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4 Reasons Why It’s a Bad Argument to say Cats Kill More Birds than Wind Turbines

Tip o’ the hat to Tehachapi Communities for Responsible Energy Development

Chris Clarke — KCET — 2013

A recent Nature article offered up some shocking statistics about the number of wild animals likely killed by outdoor domestic cats each year, and it’s gotten a lot of buzz. According to theresearch, outdoor cats — most of them ferals — kill as many as 20 billion wild animals in the U.S. each year, including at least 1.4 billion birds. Some people, prominent environmentalists among them, are citing these truly shocking numbers to argue that the threat wind turbines pose to birds and bats is numerically far smaller, and thus not a big deal.

But that’s a really bad argument, fatally flawed both logically and ecologically. Here are four reasons why.

Reason 1: Not all birds are the same.

There are more than 10,000 species of birds known on the planet. That’s about twice as many species than there are of mammals, and more than there are of either reptiles or amphibians.

Those more than 10,000 species of birds vary widely in their size, their ecological function, and their rarity. A California condor and a house sparrow may both be birds, but they share almost nothing in their lifestyle, their ecological function, or their conservation status.

Outdoor cats kill a very wide variety of birds, but there are a few things the birds cats commonly kill have in common: They tend to be significantly smaller than cats. They tend to spend time on the ground, or near the ground, where cats can get at them. And they tend to spend time in places that aren’t very far from human settlement, which is where most of the cats are. Some birds killed by outdoor cats are hardly in danger of extinction: some, like starlings, are even invasive exotics. Others, like San Francisco’s population of California quail, may well be in danger of extinction. Cat predation is indeed a huge problem for birds and other animals, and I’ve written about it here at KCET.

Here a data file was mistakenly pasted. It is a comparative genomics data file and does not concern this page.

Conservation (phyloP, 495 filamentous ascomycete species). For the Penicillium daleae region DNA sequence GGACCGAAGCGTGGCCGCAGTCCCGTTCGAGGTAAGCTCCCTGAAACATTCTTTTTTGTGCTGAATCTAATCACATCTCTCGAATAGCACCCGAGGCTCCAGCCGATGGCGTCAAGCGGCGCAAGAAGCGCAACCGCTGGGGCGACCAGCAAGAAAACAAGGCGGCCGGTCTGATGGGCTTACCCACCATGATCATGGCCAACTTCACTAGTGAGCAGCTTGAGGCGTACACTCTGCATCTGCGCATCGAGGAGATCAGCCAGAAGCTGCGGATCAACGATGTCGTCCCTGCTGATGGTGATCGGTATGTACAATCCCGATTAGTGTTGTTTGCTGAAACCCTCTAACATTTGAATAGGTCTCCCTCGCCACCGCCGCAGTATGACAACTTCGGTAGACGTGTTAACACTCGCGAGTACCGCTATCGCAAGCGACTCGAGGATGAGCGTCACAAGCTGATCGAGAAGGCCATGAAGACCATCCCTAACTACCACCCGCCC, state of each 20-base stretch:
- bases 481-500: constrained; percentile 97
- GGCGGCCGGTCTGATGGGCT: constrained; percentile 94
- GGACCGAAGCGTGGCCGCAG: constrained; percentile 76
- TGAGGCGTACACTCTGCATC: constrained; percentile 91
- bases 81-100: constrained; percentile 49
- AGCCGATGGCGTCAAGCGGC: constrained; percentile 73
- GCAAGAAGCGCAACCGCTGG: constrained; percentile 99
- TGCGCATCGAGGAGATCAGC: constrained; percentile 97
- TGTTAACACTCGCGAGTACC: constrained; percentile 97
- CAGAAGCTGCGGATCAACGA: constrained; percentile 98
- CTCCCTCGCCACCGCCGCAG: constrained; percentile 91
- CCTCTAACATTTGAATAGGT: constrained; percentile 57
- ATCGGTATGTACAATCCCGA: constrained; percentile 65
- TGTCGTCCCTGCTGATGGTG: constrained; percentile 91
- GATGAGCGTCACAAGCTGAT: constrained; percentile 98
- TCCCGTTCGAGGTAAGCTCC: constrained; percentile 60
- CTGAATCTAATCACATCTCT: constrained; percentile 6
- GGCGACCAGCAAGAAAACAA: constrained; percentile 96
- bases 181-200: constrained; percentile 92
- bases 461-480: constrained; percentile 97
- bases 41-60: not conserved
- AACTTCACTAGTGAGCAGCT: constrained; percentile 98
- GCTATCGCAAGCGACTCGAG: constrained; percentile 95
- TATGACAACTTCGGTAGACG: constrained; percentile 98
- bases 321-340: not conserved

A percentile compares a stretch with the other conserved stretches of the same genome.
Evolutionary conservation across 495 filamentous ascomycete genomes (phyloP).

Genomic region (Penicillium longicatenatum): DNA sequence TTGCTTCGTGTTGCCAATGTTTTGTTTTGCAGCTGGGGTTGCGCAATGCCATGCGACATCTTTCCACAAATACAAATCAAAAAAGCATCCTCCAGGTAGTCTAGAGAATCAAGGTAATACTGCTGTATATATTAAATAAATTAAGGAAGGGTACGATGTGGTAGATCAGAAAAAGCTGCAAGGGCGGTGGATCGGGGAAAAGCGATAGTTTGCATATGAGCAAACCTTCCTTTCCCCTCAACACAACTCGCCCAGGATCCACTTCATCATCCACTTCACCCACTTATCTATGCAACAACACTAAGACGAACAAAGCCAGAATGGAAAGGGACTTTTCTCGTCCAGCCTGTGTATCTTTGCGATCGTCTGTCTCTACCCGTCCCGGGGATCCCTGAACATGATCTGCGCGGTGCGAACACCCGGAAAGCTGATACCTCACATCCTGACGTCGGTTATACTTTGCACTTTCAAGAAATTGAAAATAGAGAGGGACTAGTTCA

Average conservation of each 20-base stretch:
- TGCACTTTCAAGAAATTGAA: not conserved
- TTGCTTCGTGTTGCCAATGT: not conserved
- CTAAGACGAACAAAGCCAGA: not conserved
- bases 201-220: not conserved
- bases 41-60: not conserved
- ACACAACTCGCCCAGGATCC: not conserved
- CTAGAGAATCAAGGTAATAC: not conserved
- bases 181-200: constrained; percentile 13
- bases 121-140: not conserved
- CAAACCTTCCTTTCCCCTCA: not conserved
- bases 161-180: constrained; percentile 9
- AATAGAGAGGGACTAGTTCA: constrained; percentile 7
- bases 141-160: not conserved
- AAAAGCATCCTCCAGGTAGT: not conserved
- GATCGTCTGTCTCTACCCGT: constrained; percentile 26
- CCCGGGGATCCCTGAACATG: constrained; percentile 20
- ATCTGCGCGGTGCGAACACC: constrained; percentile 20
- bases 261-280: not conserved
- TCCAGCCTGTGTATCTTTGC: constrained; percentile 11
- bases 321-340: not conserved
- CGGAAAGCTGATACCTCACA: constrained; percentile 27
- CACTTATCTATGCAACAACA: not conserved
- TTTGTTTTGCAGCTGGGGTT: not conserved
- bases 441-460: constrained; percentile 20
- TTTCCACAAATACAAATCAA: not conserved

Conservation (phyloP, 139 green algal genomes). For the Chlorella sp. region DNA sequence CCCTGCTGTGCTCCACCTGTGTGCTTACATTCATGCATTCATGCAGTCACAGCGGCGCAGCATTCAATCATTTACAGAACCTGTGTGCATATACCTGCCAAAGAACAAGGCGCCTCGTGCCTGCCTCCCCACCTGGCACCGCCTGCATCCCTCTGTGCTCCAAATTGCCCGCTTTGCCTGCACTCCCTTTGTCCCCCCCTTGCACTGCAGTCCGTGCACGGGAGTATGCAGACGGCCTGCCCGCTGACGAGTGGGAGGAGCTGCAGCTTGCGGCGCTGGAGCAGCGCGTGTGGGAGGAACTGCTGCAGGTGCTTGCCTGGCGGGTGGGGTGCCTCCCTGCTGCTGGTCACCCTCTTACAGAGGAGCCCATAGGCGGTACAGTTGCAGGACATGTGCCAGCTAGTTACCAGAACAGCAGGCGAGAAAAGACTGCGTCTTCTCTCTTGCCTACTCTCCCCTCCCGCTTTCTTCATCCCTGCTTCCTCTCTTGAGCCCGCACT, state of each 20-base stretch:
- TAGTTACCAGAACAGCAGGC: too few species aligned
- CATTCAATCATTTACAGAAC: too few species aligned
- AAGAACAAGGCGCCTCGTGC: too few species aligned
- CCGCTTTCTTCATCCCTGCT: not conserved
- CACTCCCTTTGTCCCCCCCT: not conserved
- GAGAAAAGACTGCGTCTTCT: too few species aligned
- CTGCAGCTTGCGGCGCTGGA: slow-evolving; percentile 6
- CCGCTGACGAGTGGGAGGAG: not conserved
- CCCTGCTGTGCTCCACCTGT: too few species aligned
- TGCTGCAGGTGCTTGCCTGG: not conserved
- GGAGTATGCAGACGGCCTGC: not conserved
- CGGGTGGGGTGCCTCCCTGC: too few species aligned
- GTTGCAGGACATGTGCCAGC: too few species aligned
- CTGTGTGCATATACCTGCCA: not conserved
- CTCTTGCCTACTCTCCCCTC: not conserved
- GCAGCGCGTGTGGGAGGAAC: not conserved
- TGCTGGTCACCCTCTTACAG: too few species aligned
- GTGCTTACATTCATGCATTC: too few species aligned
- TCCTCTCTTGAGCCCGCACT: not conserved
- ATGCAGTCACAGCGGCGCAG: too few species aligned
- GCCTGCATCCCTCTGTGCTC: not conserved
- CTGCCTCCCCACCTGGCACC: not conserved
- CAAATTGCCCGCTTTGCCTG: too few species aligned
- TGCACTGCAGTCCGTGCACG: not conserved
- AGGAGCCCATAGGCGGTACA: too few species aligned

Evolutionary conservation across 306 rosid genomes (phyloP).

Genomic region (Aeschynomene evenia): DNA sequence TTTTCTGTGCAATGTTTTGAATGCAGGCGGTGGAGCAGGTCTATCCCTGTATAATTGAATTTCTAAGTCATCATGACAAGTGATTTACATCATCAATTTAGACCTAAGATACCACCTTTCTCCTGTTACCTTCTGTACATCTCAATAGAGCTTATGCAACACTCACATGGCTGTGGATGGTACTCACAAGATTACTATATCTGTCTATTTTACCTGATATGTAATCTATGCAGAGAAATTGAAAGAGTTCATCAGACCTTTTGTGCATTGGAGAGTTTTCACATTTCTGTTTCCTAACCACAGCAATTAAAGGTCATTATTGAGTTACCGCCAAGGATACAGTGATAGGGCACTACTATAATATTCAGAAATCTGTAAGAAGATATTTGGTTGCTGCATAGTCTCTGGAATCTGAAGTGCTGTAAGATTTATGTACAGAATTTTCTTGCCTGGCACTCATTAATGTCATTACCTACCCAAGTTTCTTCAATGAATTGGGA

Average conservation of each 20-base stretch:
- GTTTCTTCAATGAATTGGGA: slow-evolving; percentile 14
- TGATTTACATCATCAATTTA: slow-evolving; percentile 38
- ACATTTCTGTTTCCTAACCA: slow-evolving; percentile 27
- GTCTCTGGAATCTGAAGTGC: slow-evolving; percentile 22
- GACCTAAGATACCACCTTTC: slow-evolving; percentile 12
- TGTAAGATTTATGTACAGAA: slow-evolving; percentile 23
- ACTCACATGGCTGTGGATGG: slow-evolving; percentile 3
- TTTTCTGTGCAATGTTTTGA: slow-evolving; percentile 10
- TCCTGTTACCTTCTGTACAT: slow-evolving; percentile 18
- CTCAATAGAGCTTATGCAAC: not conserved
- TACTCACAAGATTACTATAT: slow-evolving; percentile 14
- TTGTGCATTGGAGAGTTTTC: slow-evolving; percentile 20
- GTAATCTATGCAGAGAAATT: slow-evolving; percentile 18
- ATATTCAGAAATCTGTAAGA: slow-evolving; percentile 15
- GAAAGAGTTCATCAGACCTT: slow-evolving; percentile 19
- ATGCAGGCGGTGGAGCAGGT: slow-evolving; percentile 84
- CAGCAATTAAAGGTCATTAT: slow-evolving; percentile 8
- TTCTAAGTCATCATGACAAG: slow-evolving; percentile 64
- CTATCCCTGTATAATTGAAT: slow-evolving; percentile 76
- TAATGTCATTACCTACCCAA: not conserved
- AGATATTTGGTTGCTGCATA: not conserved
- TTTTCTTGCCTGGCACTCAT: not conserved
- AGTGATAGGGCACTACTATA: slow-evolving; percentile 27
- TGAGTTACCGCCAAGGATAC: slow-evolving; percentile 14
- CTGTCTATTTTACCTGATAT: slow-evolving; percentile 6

By contrast, wind turbines aren’t limited to the cities, suburbs, or populated rural areas. Unlike cats, turbines can injure birds that are soaring hundreds of feet off the ground. And with blades weighing several tons each whose tips travel at speeds upwards of 100 miles per hour, wind turbines can inflict injury on birds far out of cats’ weight class.

Here’s a reminder of the relative size of one species commonly injured by wind turbines and a domestic cat:

recently released study of avian fatalities at the Altamont Pass wind area lists 74 identified species killed by Altamont Pass turbines between 2005 and 2010. 40 of these species are also victims of cat predation, some of them frequent victims. These species include larks, sparrows, swallows, warblers, jays, mockingbirds, woodpeckers, and similar small birds.

But some of the species found dead at Altamont Pass are well out of the range of even the most overconfident cat, including common ravens, red-tailed hawks, great blue herons, and great horned owls — which last are likelier to eat cats than the other way around.

And of these Altamont-killed birds who are unlikely victims of cats due either to being larger than cats or too aggressive to be easy prey, the majority are top predators, whose removal has entirely different consequences for an ecosystem than the removal of small seed- and insect-eating birds through cat predation.

In fact, though the environmental effect of cat predation is serious indeed, wind turbine mortalities are more weighted toward species of conservation concern.  Read full article, here…..

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